While not as exciting of a topic as enhancing neuroplasticity, the ability of C3G to mitigate both neuro-oxidation and neuroinflammation, will also have a nootropic and neuroprotective effect. In fact, elevated levels of neuroinflammation are often linked to the experience of “brain fog”, and thus being able to mitigate this to an extent with C3G, could help enhance mental clarity. Overall, given C3G and cyanidins ability to readily pass the blood brain barrier, it appears to be an excellent natural nootropic!

"Research has shown that magnesium levels are decreasing in most foods... With the magnesium content decreasing in crops and the increase in the consumption of processed foods, magnesium deficiencies in the population are becoming more prevalent."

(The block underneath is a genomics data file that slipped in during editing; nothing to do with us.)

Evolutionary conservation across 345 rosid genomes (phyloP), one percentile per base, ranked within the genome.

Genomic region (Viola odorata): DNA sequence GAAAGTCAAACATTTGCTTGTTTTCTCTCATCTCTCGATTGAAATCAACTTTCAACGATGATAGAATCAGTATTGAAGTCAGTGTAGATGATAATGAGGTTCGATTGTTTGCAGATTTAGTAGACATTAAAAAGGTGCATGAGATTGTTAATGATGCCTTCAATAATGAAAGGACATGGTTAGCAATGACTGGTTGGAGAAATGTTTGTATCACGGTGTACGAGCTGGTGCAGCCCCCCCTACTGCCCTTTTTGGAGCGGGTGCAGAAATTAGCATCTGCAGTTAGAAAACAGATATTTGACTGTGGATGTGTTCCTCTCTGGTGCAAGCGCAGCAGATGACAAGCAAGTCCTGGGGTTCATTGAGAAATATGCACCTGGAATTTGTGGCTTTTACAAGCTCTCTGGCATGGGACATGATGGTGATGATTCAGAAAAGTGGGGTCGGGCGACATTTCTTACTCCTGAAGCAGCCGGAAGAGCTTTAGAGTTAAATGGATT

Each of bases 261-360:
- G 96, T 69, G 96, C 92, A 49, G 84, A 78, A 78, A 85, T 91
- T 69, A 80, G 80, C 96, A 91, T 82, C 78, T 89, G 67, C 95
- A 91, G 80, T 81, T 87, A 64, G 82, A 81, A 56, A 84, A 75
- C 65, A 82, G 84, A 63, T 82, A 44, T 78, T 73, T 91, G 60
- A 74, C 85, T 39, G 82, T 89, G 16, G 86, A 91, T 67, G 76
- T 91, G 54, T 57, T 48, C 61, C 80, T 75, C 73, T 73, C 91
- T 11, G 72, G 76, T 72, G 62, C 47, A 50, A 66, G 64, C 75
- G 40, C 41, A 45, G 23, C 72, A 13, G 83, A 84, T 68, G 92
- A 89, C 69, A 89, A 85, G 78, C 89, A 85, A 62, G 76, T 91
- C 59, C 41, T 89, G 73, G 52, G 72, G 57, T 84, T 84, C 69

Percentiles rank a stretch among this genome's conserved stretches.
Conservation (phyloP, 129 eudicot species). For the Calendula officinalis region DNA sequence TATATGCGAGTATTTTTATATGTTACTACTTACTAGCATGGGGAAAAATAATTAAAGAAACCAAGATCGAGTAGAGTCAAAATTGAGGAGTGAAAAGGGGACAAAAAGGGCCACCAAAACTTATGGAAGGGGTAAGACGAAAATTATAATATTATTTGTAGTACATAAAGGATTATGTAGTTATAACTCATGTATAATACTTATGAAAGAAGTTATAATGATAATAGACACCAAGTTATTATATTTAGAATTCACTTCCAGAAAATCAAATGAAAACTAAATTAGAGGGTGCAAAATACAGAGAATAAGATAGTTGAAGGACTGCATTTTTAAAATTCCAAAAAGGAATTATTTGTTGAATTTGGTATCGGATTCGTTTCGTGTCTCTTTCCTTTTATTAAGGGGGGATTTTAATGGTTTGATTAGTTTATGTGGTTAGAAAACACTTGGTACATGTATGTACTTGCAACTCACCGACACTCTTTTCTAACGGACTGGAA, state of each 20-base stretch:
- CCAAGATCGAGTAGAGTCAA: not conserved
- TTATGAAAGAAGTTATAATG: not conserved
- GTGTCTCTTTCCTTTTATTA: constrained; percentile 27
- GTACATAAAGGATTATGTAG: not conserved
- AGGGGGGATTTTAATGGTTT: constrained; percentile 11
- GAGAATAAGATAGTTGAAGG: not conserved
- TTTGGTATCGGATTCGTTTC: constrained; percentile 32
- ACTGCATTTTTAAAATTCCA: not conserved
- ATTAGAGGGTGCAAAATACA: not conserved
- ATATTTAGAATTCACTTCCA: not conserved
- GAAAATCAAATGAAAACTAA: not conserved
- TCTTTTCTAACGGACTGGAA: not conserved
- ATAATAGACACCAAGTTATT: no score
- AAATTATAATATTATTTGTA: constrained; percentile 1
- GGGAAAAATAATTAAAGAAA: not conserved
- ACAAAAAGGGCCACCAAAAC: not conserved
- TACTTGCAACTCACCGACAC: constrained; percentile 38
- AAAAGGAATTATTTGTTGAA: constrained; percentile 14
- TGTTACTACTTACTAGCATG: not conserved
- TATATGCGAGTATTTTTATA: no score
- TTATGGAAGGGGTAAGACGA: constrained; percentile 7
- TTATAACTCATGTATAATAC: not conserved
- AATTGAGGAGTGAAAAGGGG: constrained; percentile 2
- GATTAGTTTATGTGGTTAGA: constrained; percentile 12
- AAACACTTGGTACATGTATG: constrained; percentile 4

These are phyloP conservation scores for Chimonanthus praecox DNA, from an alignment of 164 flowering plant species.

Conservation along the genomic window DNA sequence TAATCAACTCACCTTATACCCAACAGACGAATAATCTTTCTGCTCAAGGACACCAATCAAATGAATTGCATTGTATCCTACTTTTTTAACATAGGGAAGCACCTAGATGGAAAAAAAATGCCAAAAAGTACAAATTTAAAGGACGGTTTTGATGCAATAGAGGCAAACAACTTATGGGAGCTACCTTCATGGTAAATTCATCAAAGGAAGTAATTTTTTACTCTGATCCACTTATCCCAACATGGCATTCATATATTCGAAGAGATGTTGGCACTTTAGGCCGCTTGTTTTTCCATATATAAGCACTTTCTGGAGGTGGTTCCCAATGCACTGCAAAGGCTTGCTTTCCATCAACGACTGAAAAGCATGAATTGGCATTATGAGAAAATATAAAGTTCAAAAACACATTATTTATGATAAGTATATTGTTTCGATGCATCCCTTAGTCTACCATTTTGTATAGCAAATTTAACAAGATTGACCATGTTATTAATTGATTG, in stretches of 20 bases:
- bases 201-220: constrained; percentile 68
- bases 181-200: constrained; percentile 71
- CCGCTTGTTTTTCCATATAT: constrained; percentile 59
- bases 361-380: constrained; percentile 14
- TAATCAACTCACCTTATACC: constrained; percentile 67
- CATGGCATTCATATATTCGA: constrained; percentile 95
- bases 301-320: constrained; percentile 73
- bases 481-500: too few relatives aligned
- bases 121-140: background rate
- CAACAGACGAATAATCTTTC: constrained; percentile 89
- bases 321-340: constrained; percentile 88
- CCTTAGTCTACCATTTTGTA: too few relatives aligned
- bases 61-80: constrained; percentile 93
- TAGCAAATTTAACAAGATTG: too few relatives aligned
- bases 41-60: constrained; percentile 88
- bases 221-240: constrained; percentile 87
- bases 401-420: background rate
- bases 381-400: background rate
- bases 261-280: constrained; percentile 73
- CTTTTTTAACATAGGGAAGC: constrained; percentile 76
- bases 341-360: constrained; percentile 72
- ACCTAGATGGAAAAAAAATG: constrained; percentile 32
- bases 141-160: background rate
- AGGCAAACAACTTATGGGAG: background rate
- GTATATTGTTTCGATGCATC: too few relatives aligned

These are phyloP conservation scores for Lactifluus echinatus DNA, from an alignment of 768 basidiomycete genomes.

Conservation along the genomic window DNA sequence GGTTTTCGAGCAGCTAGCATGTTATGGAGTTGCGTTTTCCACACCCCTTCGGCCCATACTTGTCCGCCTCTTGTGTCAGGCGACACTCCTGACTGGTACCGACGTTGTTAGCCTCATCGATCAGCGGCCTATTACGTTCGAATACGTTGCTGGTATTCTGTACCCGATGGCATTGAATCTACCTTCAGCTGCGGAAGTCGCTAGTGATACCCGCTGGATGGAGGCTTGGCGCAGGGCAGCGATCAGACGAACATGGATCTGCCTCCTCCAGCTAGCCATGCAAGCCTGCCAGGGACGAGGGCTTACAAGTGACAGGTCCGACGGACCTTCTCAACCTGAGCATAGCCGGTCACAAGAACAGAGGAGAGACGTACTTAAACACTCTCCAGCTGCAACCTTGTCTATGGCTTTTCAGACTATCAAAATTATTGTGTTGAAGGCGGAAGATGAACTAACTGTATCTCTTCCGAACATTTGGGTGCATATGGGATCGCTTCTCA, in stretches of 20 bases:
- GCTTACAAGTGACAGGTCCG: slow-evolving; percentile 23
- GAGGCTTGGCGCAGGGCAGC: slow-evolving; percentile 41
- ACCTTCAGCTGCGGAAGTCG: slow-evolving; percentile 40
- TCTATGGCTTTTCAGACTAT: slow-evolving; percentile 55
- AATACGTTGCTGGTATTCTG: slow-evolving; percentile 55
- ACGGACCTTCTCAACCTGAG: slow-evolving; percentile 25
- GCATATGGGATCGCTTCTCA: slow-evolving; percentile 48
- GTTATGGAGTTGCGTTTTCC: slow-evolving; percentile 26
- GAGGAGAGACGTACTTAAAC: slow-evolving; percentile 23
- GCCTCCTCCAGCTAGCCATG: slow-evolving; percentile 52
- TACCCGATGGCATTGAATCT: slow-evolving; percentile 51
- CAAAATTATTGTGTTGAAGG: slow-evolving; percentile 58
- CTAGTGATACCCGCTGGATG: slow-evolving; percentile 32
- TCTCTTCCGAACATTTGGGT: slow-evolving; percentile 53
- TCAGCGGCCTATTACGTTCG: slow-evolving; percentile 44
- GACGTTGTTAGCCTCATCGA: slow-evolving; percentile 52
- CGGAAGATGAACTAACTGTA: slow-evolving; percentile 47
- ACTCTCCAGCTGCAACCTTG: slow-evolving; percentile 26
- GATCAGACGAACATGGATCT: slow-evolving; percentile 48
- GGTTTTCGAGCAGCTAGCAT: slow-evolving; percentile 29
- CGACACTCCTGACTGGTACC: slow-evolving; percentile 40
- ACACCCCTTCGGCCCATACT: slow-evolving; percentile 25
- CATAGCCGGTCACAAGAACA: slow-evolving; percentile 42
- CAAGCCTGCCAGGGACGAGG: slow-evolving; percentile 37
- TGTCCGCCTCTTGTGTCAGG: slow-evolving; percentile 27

A Surprising Ally For Pain Management

One of the main appeals of tart cherry, which also sports a hefty cyanidin content via the anthocyanin, cyanidin 3-rutinoside, was its effects on delayed onset muscle soreness (DOMS). C3G will have a very similar effect on DOMS and thus is a great supplement to include in a recovery stack. That being said, C3G also has something else going for it, which makes it an ideal candidate for general pain management. It acts on the same PPAR-α pathway which palmitoylethanolamide acts on! Tart cherry will also produce this effect, however, due to the much higher dose of anthocyanin with our C3G, the effect on PPAR-α will be much more pronounced, and thus closer to the magnitude of effect palmitoylethanolamide has at this target.